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Interest rates close to zero, post-crisis restructuring and natural interest rate

  • Cizkowicz, Piotr
  • Rzonca, Andrzej

Central banks seem not to account for the influence of interest rates close to zero on the natural interest rate after the bursting of the asset bubble which triggered financial crisis. We claim that this omission may have deleterious consequences. Should interest rates close to zero persistently decrease natural interest rates, that would mean fall in TFP growth and more limited central bank’s capacity to influence aggregate demand and price dynamics. We explain that interest rates close to zero may persistently reduce the natural interest rate because in economy requiring post-crisis restructuring they impede that process and facilitate forbearance lending, which crowds viable economic agents out of credit through a number of channels. To reduce these risks central bank could voluntarily set the lower bound for interest rates cuts at, say, 2%. The bound appropriate for a given economy should be a function of its growth and interest rates in the pre-crisis period. We argue that irrespective of central bank’s credibility such a change in the monetary policy conducting in economies requiring post-crisis restructuring would bring better outcomes than keeping there interest rates close to zero.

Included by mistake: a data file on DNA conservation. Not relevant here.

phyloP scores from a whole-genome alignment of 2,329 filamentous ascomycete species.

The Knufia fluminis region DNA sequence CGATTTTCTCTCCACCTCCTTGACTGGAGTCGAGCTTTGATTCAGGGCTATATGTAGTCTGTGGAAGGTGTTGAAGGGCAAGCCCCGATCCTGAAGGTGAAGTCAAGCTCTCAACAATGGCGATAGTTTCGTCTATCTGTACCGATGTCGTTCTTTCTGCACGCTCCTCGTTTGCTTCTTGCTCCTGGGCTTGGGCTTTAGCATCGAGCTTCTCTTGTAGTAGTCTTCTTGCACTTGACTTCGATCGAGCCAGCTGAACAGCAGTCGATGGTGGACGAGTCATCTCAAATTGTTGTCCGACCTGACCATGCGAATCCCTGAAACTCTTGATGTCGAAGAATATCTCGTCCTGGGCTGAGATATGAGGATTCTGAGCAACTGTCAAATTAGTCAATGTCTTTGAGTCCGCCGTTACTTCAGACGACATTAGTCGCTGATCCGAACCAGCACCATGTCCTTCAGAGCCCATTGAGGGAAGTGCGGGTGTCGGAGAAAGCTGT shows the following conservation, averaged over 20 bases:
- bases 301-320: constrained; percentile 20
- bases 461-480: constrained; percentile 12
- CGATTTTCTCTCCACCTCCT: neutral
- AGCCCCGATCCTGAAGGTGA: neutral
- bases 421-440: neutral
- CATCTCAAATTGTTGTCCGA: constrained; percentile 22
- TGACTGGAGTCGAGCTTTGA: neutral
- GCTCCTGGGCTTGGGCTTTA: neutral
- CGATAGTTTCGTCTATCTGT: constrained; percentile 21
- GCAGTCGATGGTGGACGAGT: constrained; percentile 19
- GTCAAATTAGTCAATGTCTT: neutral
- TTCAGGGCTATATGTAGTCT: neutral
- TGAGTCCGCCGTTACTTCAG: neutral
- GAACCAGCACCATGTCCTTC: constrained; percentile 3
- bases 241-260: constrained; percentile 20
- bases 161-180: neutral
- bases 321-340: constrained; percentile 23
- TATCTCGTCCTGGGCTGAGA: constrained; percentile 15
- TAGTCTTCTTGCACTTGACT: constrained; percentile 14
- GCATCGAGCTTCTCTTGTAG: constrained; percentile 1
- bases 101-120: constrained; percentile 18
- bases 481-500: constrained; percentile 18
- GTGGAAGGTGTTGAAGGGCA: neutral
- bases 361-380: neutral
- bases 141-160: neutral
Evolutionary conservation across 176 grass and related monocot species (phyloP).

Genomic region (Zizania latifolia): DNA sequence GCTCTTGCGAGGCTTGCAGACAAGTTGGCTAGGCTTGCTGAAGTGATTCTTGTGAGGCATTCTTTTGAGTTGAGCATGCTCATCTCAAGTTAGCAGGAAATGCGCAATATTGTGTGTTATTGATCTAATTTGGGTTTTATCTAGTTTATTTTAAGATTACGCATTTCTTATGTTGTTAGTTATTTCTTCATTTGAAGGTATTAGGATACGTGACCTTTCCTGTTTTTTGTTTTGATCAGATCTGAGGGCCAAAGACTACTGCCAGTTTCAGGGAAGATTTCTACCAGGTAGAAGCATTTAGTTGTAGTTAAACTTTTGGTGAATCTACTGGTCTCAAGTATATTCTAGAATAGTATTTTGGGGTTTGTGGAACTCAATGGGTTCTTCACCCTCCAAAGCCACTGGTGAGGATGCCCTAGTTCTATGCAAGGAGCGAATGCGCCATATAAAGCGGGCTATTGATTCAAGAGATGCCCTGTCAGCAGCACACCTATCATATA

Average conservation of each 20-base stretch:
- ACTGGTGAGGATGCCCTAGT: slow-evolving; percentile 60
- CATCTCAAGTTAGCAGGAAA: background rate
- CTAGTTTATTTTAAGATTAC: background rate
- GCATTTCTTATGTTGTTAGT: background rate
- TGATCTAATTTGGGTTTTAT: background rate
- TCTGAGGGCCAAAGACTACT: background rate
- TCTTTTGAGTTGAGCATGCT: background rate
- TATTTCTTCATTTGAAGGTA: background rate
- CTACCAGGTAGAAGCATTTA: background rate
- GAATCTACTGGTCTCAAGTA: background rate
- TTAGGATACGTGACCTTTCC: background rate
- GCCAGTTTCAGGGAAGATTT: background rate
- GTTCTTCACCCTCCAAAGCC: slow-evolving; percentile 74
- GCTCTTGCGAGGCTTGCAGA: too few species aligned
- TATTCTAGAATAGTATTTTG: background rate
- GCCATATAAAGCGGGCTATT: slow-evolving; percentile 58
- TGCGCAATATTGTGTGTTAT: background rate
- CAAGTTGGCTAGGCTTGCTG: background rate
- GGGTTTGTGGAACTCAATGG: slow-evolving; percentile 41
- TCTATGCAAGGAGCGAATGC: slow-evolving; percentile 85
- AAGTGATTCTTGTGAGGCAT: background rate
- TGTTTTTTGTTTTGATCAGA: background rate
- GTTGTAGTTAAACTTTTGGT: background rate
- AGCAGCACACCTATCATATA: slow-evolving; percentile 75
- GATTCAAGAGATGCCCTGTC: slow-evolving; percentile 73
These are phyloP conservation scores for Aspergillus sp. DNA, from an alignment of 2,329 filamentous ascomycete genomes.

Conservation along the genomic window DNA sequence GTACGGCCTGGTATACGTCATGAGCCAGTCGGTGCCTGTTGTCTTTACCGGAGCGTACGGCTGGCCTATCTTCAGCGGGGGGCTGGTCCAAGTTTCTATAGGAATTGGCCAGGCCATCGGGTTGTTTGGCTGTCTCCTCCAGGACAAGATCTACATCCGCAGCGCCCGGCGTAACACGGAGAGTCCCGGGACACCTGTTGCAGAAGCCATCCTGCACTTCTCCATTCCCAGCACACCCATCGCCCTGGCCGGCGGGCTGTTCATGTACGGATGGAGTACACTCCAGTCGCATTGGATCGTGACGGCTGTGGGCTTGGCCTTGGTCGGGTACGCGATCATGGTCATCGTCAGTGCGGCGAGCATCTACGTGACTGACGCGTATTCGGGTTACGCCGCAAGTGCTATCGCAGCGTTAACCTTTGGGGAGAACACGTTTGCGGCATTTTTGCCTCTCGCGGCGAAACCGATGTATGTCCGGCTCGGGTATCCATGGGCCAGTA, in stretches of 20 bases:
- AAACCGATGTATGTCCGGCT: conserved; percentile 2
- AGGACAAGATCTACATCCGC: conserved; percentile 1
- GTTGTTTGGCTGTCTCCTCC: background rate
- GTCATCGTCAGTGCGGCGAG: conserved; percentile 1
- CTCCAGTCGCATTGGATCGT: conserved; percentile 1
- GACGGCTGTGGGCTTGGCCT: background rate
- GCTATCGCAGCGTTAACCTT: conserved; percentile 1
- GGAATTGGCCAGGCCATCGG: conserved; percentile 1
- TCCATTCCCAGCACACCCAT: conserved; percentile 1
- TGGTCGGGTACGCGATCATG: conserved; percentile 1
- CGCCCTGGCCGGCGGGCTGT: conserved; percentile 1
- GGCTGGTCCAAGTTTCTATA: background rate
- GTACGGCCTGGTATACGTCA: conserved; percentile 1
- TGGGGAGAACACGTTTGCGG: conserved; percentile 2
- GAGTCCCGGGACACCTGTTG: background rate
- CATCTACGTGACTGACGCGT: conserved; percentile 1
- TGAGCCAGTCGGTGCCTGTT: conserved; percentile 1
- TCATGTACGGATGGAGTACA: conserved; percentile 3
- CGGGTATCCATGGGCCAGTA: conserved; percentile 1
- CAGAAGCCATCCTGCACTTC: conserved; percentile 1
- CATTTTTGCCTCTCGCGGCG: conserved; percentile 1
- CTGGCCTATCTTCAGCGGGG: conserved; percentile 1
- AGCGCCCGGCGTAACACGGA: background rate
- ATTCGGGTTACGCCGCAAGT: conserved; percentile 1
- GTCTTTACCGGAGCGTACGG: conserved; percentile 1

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Paper provided by University Library of Munich, Germany in its series MPRA Paper with number 36989.

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Date of creation: Dec 2011
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Handle: RePEc:pra:mprapa:36989
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